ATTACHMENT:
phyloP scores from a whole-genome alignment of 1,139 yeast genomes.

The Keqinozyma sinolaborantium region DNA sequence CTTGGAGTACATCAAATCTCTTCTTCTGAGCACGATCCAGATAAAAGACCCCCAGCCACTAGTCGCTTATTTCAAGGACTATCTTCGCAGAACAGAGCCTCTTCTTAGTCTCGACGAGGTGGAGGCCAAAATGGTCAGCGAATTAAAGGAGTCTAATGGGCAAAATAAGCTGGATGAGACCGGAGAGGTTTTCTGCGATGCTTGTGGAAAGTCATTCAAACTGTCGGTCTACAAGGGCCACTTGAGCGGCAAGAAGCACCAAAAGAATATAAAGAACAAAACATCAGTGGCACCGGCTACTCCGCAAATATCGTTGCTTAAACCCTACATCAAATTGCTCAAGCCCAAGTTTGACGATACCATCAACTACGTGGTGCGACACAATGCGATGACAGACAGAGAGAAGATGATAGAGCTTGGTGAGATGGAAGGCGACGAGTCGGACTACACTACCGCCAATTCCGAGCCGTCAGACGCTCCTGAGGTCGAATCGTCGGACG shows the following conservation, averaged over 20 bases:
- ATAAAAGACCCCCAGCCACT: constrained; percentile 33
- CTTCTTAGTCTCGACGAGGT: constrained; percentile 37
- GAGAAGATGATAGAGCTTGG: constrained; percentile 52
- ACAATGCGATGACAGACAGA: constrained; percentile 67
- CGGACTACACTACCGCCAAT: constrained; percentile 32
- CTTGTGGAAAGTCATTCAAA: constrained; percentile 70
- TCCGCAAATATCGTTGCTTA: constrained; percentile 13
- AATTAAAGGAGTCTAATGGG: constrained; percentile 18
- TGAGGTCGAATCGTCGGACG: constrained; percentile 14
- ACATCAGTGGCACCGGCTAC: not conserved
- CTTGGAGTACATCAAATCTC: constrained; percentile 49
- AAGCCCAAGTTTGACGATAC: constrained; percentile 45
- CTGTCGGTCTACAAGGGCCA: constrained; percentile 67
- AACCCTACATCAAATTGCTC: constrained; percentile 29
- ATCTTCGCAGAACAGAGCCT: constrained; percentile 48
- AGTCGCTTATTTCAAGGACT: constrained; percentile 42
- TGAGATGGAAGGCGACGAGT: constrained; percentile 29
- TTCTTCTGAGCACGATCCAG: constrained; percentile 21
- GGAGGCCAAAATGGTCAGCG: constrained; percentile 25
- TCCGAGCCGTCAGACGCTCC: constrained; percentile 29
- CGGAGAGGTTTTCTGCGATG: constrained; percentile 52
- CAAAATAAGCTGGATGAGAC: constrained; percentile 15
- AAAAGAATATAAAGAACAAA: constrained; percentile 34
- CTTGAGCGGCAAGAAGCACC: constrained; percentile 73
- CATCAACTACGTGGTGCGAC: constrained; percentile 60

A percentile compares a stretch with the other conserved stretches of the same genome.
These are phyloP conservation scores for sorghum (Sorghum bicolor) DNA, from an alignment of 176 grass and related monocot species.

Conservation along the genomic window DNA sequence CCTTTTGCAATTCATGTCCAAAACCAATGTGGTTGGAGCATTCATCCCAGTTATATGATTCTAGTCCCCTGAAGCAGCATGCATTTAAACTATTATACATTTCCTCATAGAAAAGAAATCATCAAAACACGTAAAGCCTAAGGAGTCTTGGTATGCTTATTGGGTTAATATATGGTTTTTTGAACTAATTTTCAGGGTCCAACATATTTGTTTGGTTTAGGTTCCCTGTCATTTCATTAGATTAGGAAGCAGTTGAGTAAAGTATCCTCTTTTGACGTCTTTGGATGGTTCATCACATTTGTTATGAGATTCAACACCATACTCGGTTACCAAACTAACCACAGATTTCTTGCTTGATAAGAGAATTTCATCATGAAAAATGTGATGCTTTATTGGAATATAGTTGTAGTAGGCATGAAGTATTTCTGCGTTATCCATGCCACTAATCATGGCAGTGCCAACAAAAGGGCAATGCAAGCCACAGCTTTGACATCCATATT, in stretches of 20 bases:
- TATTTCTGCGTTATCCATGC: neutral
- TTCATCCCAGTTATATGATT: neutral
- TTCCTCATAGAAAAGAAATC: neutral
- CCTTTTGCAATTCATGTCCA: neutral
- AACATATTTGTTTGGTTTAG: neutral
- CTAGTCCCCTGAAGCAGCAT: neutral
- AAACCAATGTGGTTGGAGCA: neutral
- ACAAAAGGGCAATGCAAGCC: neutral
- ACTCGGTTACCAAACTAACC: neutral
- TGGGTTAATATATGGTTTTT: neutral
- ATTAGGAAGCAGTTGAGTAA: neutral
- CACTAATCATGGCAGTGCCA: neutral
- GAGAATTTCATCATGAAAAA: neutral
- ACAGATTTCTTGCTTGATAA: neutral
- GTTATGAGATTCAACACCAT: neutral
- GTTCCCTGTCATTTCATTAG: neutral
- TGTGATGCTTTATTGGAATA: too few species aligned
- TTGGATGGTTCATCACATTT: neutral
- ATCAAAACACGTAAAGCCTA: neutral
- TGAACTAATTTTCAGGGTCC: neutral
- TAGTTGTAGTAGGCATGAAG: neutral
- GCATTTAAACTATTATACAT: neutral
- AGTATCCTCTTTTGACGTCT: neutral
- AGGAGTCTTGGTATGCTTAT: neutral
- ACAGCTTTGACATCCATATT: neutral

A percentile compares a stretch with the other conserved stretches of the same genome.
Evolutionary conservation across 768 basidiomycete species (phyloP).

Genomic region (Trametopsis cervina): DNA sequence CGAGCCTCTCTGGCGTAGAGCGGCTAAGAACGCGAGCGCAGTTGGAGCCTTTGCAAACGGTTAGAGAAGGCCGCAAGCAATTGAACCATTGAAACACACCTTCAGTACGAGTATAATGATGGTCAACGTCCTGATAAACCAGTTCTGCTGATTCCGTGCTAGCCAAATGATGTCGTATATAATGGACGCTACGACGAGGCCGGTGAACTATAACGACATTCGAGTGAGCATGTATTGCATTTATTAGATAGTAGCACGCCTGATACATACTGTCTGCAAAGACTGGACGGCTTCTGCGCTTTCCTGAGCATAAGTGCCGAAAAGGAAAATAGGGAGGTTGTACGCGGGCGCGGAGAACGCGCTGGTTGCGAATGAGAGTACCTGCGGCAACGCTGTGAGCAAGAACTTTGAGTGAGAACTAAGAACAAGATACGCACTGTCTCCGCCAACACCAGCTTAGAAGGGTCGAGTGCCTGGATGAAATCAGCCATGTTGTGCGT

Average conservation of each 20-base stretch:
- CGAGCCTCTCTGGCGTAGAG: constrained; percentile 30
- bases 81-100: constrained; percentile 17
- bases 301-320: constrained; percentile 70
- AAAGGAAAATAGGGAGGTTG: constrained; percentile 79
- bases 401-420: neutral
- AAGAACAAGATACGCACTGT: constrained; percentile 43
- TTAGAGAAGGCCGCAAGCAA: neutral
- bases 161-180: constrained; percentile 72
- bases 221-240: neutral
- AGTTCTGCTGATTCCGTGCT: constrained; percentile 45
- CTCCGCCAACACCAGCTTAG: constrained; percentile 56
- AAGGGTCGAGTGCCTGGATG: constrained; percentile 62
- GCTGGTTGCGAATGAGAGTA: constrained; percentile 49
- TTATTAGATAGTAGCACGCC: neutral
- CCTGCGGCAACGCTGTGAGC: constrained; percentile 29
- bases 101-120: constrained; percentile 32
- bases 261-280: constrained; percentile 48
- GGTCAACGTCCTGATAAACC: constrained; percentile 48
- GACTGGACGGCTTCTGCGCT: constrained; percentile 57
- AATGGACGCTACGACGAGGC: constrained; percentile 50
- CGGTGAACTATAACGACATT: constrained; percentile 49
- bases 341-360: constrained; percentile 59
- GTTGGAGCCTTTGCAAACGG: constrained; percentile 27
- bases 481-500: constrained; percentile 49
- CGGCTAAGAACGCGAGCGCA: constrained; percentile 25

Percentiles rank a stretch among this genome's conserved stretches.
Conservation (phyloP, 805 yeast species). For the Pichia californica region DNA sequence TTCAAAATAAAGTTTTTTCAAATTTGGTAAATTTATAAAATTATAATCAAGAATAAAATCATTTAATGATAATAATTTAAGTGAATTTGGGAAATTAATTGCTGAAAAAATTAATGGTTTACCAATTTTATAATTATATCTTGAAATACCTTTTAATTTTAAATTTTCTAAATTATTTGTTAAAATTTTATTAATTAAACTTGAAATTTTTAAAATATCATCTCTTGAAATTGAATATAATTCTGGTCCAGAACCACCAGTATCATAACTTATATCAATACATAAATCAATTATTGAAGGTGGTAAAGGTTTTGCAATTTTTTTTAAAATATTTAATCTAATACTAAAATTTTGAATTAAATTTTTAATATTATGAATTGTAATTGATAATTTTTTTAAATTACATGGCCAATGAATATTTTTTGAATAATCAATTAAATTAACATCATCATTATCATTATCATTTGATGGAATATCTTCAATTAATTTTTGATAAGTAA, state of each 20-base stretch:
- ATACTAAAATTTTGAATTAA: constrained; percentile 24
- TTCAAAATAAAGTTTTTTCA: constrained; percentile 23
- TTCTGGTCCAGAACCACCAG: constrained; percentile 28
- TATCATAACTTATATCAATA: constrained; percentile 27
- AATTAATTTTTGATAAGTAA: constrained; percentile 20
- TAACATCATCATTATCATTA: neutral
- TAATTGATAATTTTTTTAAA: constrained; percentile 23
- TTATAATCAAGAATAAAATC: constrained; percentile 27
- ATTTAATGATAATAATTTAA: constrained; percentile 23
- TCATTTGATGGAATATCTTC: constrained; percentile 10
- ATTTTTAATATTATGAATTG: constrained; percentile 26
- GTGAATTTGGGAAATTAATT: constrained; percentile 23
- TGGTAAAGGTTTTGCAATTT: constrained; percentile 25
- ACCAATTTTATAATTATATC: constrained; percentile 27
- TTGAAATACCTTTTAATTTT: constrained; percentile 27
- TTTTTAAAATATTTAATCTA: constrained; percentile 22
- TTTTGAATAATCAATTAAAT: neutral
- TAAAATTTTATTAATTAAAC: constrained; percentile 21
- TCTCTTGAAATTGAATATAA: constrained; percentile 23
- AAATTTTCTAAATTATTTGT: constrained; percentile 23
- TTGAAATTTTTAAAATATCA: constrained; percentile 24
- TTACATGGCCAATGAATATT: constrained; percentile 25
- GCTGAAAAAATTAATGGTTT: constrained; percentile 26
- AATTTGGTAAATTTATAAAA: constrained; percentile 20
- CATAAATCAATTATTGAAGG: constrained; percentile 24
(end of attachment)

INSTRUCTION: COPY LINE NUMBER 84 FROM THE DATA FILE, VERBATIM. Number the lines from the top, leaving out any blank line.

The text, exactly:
- CGGCTAAGAACGCGAGCGCA: constrained; percentile 25